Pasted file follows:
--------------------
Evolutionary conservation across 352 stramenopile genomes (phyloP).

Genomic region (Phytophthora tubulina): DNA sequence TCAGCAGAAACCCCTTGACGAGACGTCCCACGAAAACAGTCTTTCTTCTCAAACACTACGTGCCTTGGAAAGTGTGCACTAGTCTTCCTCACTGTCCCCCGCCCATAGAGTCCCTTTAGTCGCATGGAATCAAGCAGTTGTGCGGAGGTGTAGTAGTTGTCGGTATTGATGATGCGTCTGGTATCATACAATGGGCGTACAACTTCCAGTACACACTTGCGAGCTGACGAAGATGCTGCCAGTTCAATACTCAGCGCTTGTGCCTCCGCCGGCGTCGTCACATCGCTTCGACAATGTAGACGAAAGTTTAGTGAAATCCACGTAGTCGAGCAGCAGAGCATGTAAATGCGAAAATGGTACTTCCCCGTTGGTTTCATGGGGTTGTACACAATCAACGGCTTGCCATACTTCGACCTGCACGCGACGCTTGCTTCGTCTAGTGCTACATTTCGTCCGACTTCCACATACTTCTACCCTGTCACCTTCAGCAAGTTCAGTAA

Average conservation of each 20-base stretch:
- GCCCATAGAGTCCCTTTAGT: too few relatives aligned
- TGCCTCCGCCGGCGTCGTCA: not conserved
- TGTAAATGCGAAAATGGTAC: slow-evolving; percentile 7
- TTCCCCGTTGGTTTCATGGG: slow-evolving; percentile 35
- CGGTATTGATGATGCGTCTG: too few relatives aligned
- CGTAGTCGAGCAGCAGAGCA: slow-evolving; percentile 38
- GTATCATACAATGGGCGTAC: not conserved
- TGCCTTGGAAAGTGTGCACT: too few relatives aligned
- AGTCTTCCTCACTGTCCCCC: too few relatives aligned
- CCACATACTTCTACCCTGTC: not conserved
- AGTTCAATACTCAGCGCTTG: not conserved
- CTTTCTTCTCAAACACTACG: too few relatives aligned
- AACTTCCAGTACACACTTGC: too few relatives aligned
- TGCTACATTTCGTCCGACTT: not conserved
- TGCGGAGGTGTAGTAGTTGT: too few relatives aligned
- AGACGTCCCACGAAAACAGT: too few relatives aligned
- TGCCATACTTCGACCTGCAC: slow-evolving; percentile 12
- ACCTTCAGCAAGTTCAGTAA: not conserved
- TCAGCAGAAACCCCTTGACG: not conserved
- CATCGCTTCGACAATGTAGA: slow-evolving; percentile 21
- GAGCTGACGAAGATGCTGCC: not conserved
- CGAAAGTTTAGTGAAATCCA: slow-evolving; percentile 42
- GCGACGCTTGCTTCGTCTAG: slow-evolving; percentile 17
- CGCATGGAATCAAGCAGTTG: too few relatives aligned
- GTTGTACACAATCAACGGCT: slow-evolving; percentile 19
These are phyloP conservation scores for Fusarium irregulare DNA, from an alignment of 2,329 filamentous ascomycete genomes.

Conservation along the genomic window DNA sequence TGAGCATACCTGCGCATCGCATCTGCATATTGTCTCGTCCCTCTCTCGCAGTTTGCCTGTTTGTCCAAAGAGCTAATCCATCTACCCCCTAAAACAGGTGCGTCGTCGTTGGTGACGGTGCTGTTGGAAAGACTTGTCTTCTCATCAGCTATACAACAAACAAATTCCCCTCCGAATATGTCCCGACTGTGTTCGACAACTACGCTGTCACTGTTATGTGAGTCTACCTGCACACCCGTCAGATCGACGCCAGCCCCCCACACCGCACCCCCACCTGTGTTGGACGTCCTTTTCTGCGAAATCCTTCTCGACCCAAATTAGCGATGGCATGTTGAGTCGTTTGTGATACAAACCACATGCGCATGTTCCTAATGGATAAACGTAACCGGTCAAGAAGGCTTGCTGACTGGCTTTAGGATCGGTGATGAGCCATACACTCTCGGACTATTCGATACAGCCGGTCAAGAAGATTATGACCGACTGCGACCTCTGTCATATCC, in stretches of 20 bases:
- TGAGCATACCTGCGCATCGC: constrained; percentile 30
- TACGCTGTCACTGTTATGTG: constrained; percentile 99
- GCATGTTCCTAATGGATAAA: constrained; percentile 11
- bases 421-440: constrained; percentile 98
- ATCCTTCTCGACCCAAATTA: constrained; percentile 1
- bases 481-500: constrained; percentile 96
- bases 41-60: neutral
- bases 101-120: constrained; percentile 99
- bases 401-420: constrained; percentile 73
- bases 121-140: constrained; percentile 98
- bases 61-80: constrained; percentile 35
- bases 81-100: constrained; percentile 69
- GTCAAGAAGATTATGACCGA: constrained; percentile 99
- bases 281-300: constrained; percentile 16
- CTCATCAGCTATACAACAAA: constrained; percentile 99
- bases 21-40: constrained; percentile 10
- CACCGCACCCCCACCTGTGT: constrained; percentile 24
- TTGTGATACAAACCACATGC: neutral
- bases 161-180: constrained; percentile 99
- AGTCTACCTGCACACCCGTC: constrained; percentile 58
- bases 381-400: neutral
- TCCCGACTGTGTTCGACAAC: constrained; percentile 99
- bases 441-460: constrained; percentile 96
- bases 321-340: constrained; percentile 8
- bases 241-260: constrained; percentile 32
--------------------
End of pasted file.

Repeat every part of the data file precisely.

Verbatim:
Evolutionary conservation across 352 stramenopile genomes (phyloP).

Genomic region (Phytophthora tubulina): DNA sequence TCAGCAGAAACCCCTTGACGAGACGTCCCACGAAAACAGTCTTTCTTCTCAAACACTACGTGCCTTGGAAAGTGTGCACTAGTCTTCCTCACTGTCCCCCGCCCATAGAGTCCCTTTAGTCGCATGGAATCAAGCAGTTGTGCGGAGGTGTAGTAGTTGTCGGTATTGATGATGCGTCTGGTATCATACAATGGGCGTACAACTTCCAGTACACACTTGCGAGCTGACGAAGATGCTGCCAGTTCAATACTCAGCGCTTGTGCCTCCGCCGGCGTCGTCACATCGCTTCGACAATGTAGACGAAAGTTTAGTGAAATCCACGTAGTCGAGCAGCAGAGCATGTAAATGCGAAAATGGTACTTCCCCGTTGGTTTCATGGGGTTGTACACAATCAACGGCTTGCCATACTTCGACCTGCACGCGACGCTTGCTTCGTCTAGTGCTACATTTCGTCCGACTTCCACATACTTCTACCCTGTCACCTTCAGCAAGTTCAGTAA

Average conservation of each 20-base stretch:
- GCCCATAGAGTCCCTTTAGT: too few relatives aligned
- TGCCTCCGCCGGCGTCGTCA: not conserved
- TGTAAATGCGAAAATGGTAC: slow-evolving; percentile 7
- TTCCCCGTTGGTTTCATGGG: slow-evolving; percentile 35
- CGGTATTGATGATGCGTCTG: too few relatives aligned
- CGTAGTCGAGCAGCAGAGCA: slow-evolving; percentile 38
- GTATCATACAATGGGCGTAC: not conserved
- TGCCTTGGAAAGTGTGCACT: too few relatives aligned
- AGTCTTCCTCACTGTCCCCC: too few relatives aligned
- CCACATACTTCTACCCTGTC: not conserved
- AGTTCAATACTCAGCGCTTG: not conserved
- CTTTCTTCTCAAACACTACG: too few relatives aligned
- AACTTCCAGTACACACTTGC: too few relatives aligned
- TGCTACATTTCGTCCGACTT: not conserved
- TGCGGAGGTGTAGTAGTTGT: too few relatives aligned
- AGACGTCCCACGAAAACAGT: too few relatives aligned
- TGCCATACTTCGACCTGCAC: slow-evolving; percentile 12
- ACCTTCAGCAAGTTCAGTAA: not conserved
- TCAGCAGAAACCCCTTGACG: not conserved
- CATCGCTTCGACAATGTAGA: slow-evolving; percentile 21
- GAGCTGACGAAGATGCTGCC: not conserved
- CGAAAGTTTAGTGAAATCCA: slow-evolving; percentile 42
- GCGACGCTTGCTTCGTCTAG: slow-evolving; percentile 17
- CGCATGGAATCAAGCAGTTG: too few relatives aligned
- GTTGTACACAATCAACGGCT: slow-evolving; percentile 19
These are phyloP conservation scores for Fusarium irregulare DNA, from an alignment of 2,329 filamentous ascomycete genomes.

Conservation along the genomic window DNA sequence TGAGCATACCTGCGCATCGCATCTGCATATTGTCTCGTCCCTCTCTCGCAGTTTGCCTGTTTGTCCAAAGAGCTAATCCATCTACCCCCTAAAACAGGTGCGTCGTCGTTGGTGACGGTGCTGTTGGAAAGACTTGTCTTCTCATCAGCTATACAACAAACAAATTCCCCTCCGAATATGTCCCGACTGTGTTCGACAACTACGCTGTCACTGTTATGTGAGTCTACCTGCACACCCGTCAGATCGACGCCAGCCCCCCACACCGCACCCCCACCTGTGTTGGACGTCCTTTTCTGCGAAATCCTTCTCGACCCAAATTAGCGATGGCATGTTGAGTCGTTTGTGATACAAACCACATGCGCATGTTCCTAATGGATAAACGTAACCGGTCAAGAAGGCTTGCTGACTGGCTTTAGGATCGGTGATGAGCCATACACTCTCGGACTATTCGATACAGCCGGTCAAGAAGATTATGACCGACTGCGACCTCTGTCATATCC, in stretches of 20 bases:
- TGAGCATACCTGCGCATCGC: constrained; percentile 30
- TACGCTGTCACTGTTATGTG: constrained; percentile 99
- GCATGTTCCTAATGGATAAA: constrained; percentile 11
- bases 421-440: constrained; percentile 98
- ATCCTTCTCGACCCAAATTA: constrained; percentile 1
- bases 481-500: constrained; percentile 96
- bases 41-60: neutral
- bases 101-120: constrained; percentile 99
- bases 401-420: constrained; percentile 73
- bases 121-140: constrained; percentile 98
- bases 61-80: constrained; percentile 35
- bases 81-100: constrained; percentile 69
- GTCAAGAAGATTATGACCGA: constrained; percentile 99
- bases 281-300: constrained; percentile 16
- CTCATCAGCTATACAACAAA: constrained; percentile 99
- bases 21-40: constrained; percentile 10
- CACCGCACCCCCACCTGTGT: constrained; percentile 24
- TTGTGATACAAACCACATGC: neutral
- bases 161-180: constrained; percentile 99
- AGTCTACCTGCACACCCGTC: constrained; percentile 58
- bases 381-400: neutral
- TCCCGACTGTGTTCGACAAC: constrained; percentile 99
- bases 441-460: constrained; percentile 96
- bases 321-340: constrained; percentile 8
- bases 241-260: constrained; percentile 32